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Engaging First-Time Conference Attendees

Engaging First-Time Conference Attendees: 4 Tactics to Try

Of course you want to provide an exceptional experience for ALL of your conference attendees, but ensuring that happens for your first-time attendees is particularly important. Their decision to attend future events (and possibly even renew their membership) depends heavily on that first experience, so going the extra mile for those folks, in particular, is certainly worth it.

What does “going the extra mile” for your first-time attendees look like? Here are a few tactics worth trying:

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Creating Membership Tiers at Your Small-Staff Association

Posted by Callie Walker

Membership Tiers.jpg

If recruitment is an issue at your association, it might be time to reconsider (or revamp) your membership model. You probably have a variety of member types at your association (student, professional, associate, etc.), but within those member types, do you have varying tiers?

For example, if someone’s a professional member, could they then choose to be a Tier 1 or Tier 2 professional member? What’s the difference? Well it’s all up to you, but essentially, it would boil down to benefits. Or perks, even. Maybe Tier 2 professional members get early registration on your annual meeting. Or one free webinar per year. The possibilities for structure are endless, but the point is to incentivize people to upgrade. Or, to attract people who might not be able to afford your standard membership price.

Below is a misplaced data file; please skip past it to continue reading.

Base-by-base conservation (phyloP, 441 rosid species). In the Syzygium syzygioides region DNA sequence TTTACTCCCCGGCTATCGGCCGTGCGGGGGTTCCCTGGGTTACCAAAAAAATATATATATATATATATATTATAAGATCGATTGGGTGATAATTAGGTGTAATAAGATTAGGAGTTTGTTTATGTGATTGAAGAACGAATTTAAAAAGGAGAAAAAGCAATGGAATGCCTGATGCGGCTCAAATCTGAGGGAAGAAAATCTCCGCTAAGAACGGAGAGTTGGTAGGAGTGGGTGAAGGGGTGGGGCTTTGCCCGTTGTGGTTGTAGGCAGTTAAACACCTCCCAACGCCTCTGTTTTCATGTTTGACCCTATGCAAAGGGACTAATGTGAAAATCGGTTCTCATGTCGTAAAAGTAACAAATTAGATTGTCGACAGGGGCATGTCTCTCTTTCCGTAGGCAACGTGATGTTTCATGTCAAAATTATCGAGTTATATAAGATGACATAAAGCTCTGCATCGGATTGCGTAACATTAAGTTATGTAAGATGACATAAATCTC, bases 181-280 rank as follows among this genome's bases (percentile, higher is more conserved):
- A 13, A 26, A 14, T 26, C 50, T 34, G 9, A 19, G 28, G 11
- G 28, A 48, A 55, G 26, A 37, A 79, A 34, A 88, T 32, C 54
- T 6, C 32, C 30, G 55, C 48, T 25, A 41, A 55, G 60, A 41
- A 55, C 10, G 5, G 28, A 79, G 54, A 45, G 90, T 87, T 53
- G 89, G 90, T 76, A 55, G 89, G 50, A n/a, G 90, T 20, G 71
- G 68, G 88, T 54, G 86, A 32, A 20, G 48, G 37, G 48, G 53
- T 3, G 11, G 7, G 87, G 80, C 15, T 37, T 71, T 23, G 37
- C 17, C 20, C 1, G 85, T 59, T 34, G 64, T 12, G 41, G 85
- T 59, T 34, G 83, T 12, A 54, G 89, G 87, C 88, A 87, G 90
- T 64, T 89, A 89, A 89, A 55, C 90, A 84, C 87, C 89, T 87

Really, it’s just about giving people options.

Now the big question (or one of the big questions) regarding membership tiers is what if my members downgrade? Well, that’s a fair question and definitely a possibility. But here are a few things to consider:

  • If you’re really worried about people downgrading, consider starting your membership tiers at the price you’re currently offering. For example, if a professional membership is currently $150/year, make that Tier 1, then increase the price based on added perks. That way, people can only upgrade, if they so choose.
  • Let’s say you do offer a cheaper membership tier and some of your members do downgrade. Well, don’t overlook the people who might’ve joined your association because you now have a cheaper option. Do those two actions balance each other out? This will take some serious tracking (and possibly, even surveying), but it’s worth it if you can find a model that works.

Now let’s go back to those tiered benefits for a second. How do you know if the perks you’re offering equate to an increase in dues? Well it’s going to take some research, and maybe even a little trial and error. But start by talking to your members. Ask them what they’d be willing to pay extra for (early event registration, front-row seating at your annual conference, a private quarterly networking event, etc.), then start creating tiers accordingly.

Membership tiers seem complicated, but think of it like this: a good, better, best model. Don’t short-change your Tier 1 members, but do think about how you can increase revenue (and attract more members) by offering premium services and appealing to a variety of wants and needs.

Want more tips for growing your organization’s membership? Check out our free guide, Best Practices for Online Member Acquisition, below!

Best Practices for Online Member Acquisition  Learn all about marketing to and acquiring new members online in this free  guide. Download this guide

Topics: association management, membership management, Association Views

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